I swear, I was ready to push her out of an airlock.
If Discovery has one problem, it’s that it suffers from a phenomenon often observed in amateur authors who have yet to learn the subtleties of their craft. Amateur authors have a tendency to tell you, the reader, everything they think you need to know. It’s referred to as “author voice” because it’s like the author is leaning down over your shoulder and whispering into your ear as you read. “You should feel sad, now,” the author says, “because Saru is dying. That’s really sad. Be sad.”
What good authors do can be summarised fairly simply as show, don’t tell. Build a character by letting us watch him, struggle with him, cry with him, love with him, aspire with him. Then kill him. Do it simply. No fuss. We’ll bring the pain to the scene. You don’t need to tell us.
My god, the Discovery team really need to take this lesson on board. For example, Saru’s not-death scene could have been classy and respectable, but it was full of Burnham’s big puppy dog eyes (you know, for a kid raised on Vulcan, she’s very quick to tear up). And the moment the knife appeared I had a flashback to the TNG season 5 episode “Ethics” in which Worf, paralysed, asks Riker to help him commit suicide. That is one of the finest TNG episodes ever written, with a very good scene between Worf and Riker, one in which respect for the audience is not sacrificed on the altar of emotional sensationalism and badly directed over-acting. Unlike Saru’s not-death scene.
Show, don’t tell.
But Saru’s death scene did show me something I really liked. Saru’s quarters! Very cool. Especially the mossy mound he uses as a bed. It actually looks very comfortable.
Unfortunately, Saru with his shirt off looks exactly like an actor wearing a body prosthetic that looks exactly like what it is: a lump of latex. It also made Saru look far more muscular than he normally appears in his uniform. My first thought was when did Saru get so buff?
Burnham isn’t the only one who lectures the audience. The Mary Sue engineer Jett Reno turns up in Stametz’s “greenhouse” to annoy Stametz. She provokes him into a proper nerd rant by dissing his pet fungus project, which results in a lengthy lecture on environmentalism and its fictional future history leading up to Discovery’s present day. Unfortunately, this is another example of Discovery laying it on thick: another “author voice” problem. Since season 1 the idea that the damage the spore drive does to the mycelial network is an analogy for the damage we, in the present day, are doing to Earth through our use of fossil fuels, has been made painfully obvious. And I mean painfully.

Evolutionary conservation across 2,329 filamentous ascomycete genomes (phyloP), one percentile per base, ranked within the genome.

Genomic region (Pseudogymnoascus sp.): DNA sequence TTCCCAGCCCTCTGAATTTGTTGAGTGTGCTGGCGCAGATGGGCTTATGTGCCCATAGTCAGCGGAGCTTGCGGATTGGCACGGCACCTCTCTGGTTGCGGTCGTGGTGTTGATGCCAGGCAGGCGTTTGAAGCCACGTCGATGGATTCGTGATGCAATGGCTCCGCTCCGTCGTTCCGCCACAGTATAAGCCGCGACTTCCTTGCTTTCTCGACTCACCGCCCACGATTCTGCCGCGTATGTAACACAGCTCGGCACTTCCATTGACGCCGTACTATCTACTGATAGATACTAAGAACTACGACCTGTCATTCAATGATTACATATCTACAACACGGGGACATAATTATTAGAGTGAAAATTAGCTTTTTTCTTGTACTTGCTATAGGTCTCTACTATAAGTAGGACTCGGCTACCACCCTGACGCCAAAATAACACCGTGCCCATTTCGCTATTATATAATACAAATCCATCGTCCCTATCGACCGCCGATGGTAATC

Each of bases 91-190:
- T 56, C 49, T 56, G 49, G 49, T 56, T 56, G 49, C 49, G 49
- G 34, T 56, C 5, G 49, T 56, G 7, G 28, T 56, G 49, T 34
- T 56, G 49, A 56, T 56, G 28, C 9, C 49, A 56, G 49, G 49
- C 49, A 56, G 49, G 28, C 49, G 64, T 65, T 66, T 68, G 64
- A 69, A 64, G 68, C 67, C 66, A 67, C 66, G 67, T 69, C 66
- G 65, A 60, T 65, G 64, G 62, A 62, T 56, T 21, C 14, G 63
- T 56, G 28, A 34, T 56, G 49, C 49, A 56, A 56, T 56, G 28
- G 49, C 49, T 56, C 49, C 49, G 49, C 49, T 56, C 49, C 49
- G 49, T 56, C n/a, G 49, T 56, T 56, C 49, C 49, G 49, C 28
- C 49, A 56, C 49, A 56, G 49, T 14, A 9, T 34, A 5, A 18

We get it. Thank you. Please tone it down. It’s interferring with the story telling!
But Reno’s arrival in the greenhouse did, ultimately, lead to one of the more amusing scenes, when the sentient fungus known as May (no, not Theresa, although you’d be forgiven for making that mistake) released some sort of hallucinogenic airborne dust that got Reno and Stametz high long enough for May to swallow, engulf, or otherwise bodysnatch Tilly. That was funny. And it was refreshing to see two professionals behaving professionally to solve problems, instead of getting fixated on Spock (looking at you, Pike) or growing big wet puppy dog eyes (Burnham, just grow up).
Right at the end, we finally return to some sort of discussion of the central theme of the episode that is referenced in the title, but was quickly side tracked; that of how we approach death and what legacy we leave behind. Saru contemplates the fact that he has lived through a life stage that his people have always assumed was terminal, and that he has now shed his ganglia, the physical incarnation of his fear. However, he does not conclude that his death cycle was artificially stimulated by the weird emissions of the Sphere (whose weird emissions also nearly wrecked the ship, so they were pretty powerful). No, instead he gets all metaphysical and concludes that the “central organising belief” of his people must be wrong.
Ok, now what is Saru smoking?
He claims that he no longer feels fear, and that as a result he feels liberated and at the same time, has come to the realisation that his people’s beliefs, which lead them to sacrifice themselves as food to more powerful beings, are wrong.
Say that you have an accident and lose your sense of smell. Now, being unable to perceive scent, you sit in your hospital bed and conclude that the idea of smell is all a lie, and that the rest of humanity are somehow being conned into believing they can smell things like food and flowers, so that they will buy pastries and bouquets from powerful beings called chefs and gardeners.
None of this makes sense, and it’s obvious why: because it doesn’t have to. You, the audience, are just required to go along with it so that the writers can execute their Big Plan for Saru.